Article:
By Peter Lazar
Cohousing neighborhoods in the U.S. feature consensus for making decisions. You might think:
Example cohouser projects achieved by consensus include big things like deluxe game rooms, exercise rooms, workshops, and greenhouses. My neighbors successfully approving a pool is a great example:
The biggest problem with building a pool in an existing neighborhood is the cost. People happily bought their houses without a community pool. Some of them have no interest in a pool. Asking them to spend thousands of dollars for something they will never use seems hopeless.
I doubt that a regular 33 home neighborhood would attempt building a community pool. There probably wouldn’t be the social cohesion to embark on such a costly project for so few homes. But let's consider if such a neighborhood does try, and holds a regular majority-rules vote. Say it passes by majority but not unanimous approval. Without buy-in by all, this could lead to a disaster. There would be at least a few extremely unhappy homeowners angry at the other neighbors for being forced to pay a large assessment. That neighborhood might fracture and lose these people from community life.
But cohousers are a special breed. They are willing to take on big projects and invest the effort to make sure everyone is happy. Consensus helps get things done.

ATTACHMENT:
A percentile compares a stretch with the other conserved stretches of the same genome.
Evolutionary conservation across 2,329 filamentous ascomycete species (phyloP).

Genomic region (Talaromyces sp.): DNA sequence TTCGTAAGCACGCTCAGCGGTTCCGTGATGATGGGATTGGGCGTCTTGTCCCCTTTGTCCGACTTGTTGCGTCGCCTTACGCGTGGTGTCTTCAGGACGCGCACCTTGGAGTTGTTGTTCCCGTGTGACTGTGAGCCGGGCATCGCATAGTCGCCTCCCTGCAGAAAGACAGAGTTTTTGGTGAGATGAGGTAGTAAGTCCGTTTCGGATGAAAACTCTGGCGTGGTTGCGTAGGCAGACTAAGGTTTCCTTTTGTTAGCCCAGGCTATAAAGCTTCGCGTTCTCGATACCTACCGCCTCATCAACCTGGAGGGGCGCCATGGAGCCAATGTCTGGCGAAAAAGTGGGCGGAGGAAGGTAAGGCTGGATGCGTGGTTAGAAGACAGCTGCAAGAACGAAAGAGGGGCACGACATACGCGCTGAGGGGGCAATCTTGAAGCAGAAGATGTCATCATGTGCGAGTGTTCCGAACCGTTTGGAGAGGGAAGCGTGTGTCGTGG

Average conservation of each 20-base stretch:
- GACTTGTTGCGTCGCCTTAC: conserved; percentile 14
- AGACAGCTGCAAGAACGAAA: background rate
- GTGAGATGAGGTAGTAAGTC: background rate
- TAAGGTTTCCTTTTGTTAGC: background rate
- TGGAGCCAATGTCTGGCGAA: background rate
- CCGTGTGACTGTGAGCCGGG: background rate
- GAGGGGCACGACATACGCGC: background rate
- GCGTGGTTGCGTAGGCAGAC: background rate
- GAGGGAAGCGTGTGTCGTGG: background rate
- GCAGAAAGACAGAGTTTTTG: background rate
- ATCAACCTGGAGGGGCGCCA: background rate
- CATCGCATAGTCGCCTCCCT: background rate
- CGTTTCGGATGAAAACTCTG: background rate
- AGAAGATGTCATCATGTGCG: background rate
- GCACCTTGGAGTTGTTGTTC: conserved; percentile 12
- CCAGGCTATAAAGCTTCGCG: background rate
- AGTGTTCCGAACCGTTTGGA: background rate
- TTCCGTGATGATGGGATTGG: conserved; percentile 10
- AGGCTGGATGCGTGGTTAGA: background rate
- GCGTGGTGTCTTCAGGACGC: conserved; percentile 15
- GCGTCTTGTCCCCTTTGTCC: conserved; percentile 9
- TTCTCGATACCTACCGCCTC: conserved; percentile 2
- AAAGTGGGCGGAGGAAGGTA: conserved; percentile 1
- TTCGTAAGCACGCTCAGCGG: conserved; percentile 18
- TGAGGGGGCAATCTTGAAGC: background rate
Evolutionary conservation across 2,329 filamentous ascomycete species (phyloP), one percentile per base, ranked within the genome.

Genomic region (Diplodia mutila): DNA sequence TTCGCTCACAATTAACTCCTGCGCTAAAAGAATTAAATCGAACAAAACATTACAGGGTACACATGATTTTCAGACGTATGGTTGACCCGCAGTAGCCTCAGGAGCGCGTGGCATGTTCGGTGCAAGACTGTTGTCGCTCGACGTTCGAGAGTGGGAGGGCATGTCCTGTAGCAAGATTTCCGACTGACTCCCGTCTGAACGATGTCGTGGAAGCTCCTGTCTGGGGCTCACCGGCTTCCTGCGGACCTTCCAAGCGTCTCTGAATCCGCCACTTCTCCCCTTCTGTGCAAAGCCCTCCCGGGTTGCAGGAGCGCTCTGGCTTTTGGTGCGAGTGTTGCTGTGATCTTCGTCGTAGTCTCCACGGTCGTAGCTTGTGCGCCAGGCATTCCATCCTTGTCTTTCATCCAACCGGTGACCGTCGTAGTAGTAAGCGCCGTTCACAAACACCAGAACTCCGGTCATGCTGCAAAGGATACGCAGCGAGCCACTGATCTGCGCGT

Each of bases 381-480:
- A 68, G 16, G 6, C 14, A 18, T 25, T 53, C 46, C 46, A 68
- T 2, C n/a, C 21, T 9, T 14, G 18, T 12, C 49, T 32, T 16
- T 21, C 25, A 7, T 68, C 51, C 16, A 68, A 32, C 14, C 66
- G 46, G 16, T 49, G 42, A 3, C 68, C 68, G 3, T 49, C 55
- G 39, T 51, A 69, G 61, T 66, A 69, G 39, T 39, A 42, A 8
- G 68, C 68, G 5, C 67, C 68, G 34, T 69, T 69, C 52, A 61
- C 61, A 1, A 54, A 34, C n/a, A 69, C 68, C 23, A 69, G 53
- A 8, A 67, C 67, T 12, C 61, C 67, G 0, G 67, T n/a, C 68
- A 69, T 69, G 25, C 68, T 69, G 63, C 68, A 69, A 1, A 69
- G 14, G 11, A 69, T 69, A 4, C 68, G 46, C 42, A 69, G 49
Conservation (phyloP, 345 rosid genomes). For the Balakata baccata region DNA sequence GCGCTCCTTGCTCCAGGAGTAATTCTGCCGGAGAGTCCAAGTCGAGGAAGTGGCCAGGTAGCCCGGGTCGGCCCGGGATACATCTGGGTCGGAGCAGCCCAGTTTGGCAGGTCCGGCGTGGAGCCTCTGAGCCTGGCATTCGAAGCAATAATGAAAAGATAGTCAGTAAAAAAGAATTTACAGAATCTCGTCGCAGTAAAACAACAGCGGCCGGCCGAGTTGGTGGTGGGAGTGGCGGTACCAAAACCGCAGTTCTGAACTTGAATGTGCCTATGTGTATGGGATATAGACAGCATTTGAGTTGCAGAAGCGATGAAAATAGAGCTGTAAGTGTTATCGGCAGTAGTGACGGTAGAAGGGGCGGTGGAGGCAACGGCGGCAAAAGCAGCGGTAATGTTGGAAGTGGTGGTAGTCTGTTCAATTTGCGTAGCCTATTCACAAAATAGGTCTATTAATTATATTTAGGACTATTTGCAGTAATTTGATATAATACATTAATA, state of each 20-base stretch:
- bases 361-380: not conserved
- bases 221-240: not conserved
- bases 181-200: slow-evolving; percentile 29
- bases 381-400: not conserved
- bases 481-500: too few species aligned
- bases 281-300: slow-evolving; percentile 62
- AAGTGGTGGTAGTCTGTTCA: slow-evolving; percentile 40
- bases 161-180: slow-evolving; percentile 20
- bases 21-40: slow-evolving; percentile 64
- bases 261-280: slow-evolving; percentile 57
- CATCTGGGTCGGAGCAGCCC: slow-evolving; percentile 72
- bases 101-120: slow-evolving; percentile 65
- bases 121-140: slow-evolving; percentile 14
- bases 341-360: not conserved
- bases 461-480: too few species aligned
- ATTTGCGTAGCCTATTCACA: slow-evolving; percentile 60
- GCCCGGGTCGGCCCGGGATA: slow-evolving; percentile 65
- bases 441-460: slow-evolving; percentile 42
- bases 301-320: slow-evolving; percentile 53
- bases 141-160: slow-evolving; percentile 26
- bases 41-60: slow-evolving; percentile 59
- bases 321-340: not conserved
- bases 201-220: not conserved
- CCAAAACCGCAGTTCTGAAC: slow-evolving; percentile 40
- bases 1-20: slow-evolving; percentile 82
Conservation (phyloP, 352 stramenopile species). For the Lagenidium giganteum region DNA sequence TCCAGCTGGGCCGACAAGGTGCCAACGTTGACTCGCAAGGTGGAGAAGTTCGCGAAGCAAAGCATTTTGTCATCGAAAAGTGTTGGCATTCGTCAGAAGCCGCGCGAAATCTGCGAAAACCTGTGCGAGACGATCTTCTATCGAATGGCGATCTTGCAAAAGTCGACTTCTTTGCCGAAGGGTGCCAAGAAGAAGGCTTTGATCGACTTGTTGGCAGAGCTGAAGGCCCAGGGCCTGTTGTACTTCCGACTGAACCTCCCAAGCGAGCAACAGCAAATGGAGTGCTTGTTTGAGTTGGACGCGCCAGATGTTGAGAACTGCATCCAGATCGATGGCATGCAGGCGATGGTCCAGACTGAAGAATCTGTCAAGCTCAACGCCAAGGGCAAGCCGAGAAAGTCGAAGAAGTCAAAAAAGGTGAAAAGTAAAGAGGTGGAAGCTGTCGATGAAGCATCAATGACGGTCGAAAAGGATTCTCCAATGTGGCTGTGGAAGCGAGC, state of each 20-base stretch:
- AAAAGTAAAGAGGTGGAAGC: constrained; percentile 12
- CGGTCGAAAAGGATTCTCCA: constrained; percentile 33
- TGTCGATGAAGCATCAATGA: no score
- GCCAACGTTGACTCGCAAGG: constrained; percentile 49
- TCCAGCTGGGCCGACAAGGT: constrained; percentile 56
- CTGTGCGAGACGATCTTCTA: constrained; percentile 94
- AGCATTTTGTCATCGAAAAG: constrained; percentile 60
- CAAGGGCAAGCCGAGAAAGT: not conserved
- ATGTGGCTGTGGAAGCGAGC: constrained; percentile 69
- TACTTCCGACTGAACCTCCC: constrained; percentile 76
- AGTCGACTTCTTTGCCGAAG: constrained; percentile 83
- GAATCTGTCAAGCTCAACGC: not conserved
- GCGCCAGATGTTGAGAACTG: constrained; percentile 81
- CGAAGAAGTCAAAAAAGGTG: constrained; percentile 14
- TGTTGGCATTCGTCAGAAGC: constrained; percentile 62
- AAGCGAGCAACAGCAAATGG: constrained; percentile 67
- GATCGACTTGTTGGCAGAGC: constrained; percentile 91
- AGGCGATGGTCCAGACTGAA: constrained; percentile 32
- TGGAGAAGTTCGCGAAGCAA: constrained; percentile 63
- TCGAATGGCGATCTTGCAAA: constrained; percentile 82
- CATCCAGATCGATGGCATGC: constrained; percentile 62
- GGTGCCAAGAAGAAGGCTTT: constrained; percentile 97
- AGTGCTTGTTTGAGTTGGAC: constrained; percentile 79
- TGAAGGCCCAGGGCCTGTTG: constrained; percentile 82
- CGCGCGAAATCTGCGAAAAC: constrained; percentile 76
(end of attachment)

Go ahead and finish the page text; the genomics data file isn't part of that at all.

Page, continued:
At Shadowlake, the people who wanted a pool started by hosting a series of “salons” on the topic. These are meetings, open to all, where neighbors discuss their ideas and thoughts on a topic. The point of a salon is for each person to be heard. For this reason, each person can freely speak their mind without rebuttal or argument. No one speaks twice until everyone has spoken. Salons are not a time for decision making - they're a time for hearing each others' perspectives. The pool proponents also sent out surveys.
Via surveys and salons, the Shadowlake pool proponents learned the details of why some opposed the pool. The anti-pool neighbors learned why others thought having a pool was so exciting and important.
The consensus process involves foundational upfront work absent from regular democratic processes. Counterintuitively, the desired or even typical outcome is not compromise. Rather, the upfront sharing of opinions and ideas helps people craft a better “third way”.
The “third way” for the Shadowlake proposal is a solution where everyone can use the pool, but not everyone has to pay for construction. Impressively, voluntary pledges covered the pool costs. But management of the pool would be via the regular governance structure.
Deeper understandings gained from the consensus process also build connections. We better understand our adversaries. Consequently, we are more willing to incorporate their viewpoints into a solution that satisfies everyone. In Shadowlake's pool example, the pool proponents and detractors all came out happier than where they started.
Now, do you still wonder how consensus doesn't continually end in stalemate? In the 11 years I have lived in Shadowlake Village, I have heard of only two cases where someone blocked a proposal and the community resorted to majority vote fallback. The upfront work prevented such situations. People don't usually go forward voting for items that would damage relations with their neighbors. Usually, they find ways to morph a proposal into something more acceptable and better.